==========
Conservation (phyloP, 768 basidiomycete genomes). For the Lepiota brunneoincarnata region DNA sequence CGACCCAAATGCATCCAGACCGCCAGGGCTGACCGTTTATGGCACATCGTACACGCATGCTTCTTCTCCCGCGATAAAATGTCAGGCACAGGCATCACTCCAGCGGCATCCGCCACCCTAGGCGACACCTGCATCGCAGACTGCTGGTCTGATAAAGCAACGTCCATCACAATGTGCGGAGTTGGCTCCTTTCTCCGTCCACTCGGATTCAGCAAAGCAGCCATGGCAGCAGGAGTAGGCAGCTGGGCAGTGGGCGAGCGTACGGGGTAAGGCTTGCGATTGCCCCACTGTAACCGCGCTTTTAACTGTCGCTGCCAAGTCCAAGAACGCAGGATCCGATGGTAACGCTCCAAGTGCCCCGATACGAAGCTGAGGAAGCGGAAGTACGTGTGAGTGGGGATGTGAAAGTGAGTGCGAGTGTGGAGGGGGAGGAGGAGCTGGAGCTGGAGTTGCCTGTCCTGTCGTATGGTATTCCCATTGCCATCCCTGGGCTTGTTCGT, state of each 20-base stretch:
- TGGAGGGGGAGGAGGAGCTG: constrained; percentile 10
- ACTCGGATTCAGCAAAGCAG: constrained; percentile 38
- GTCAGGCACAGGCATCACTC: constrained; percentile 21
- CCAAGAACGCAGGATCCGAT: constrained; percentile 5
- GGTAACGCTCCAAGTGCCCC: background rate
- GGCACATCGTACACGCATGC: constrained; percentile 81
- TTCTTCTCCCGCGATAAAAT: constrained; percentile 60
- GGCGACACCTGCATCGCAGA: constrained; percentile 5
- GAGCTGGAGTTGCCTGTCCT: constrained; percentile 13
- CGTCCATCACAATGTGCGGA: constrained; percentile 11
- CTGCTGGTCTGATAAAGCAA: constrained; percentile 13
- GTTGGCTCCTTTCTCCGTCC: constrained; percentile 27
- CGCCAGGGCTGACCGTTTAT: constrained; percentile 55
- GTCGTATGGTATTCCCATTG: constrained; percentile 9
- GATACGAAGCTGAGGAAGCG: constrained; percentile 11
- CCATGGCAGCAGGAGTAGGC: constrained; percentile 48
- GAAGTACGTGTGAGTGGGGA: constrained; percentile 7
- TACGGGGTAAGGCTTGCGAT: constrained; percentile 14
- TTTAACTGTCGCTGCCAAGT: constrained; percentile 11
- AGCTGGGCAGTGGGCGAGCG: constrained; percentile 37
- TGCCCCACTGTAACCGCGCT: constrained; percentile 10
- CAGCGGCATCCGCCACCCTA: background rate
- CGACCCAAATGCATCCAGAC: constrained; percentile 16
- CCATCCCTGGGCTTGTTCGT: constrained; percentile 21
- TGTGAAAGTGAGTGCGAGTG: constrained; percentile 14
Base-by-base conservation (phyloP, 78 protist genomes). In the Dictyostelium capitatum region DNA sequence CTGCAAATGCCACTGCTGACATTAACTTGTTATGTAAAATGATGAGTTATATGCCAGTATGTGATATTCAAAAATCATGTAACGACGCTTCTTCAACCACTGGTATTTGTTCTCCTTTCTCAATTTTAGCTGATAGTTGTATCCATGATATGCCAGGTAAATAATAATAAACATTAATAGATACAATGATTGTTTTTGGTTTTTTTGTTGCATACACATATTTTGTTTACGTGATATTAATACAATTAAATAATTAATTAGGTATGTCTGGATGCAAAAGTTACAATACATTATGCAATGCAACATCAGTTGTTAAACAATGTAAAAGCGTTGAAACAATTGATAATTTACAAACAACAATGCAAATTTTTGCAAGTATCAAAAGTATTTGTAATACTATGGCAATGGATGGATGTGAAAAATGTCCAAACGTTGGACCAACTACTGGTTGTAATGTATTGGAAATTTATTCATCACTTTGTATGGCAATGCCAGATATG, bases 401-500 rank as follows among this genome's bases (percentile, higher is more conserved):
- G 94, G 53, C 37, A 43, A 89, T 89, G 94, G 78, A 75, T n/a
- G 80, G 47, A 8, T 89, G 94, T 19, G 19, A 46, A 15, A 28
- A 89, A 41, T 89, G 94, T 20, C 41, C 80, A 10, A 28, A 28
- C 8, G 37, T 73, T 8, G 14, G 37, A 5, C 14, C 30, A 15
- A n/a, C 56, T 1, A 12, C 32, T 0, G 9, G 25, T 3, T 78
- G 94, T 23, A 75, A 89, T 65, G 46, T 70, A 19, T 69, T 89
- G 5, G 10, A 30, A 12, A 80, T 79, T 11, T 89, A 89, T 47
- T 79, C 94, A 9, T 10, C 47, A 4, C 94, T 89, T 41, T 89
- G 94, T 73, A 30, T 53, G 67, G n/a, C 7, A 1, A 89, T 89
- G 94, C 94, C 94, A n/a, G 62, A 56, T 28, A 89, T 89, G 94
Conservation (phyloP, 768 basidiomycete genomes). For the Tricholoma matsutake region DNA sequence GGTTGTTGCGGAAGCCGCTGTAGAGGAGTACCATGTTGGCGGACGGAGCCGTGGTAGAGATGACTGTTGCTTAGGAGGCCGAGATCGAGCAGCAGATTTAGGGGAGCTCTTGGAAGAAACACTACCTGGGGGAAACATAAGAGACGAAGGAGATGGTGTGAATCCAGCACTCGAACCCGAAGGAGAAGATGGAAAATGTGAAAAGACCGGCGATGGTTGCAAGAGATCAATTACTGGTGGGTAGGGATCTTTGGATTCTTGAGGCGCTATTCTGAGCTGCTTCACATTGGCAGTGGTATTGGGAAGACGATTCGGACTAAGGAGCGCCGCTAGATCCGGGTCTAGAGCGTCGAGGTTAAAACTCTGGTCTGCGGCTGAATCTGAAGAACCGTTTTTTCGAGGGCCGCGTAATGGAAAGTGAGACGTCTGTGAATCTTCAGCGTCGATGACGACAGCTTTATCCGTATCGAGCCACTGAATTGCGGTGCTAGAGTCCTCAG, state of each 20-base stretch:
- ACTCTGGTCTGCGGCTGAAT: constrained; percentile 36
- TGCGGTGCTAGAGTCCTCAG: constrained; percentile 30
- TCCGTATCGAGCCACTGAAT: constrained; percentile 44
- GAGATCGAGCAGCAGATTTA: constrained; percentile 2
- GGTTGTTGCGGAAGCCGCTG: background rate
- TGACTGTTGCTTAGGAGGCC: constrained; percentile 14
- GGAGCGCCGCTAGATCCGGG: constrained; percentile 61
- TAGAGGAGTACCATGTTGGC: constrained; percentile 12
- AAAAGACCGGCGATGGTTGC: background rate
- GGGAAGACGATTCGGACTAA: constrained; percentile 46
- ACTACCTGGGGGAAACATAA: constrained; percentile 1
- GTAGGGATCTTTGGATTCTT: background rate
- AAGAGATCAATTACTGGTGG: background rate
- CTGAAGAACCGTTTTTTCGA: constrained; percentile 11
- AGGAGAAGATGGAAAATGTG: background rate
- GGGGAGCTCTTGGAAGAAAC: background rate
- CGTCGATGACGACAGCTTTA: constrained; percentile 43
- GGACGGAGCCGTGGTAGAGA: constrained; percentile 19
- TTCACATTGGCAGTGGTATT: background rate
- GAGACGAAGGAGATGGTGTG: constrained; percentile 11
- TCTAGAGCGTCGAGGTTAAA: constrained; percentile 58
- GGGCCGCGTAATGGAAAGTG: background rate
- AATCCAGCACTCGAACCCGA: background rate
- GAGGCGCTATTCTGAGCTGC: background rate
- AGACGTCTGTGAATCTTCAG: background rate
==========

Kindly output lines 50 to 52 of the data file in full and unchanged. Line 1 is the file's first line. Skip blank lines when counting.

- GTAGGGATCTTTGGATTCTT: background rate
- AAGAGATCAATTACTGGTGG: background rate
- CTGAAGAACCGTTTTTTCGA: constrained; percentile 11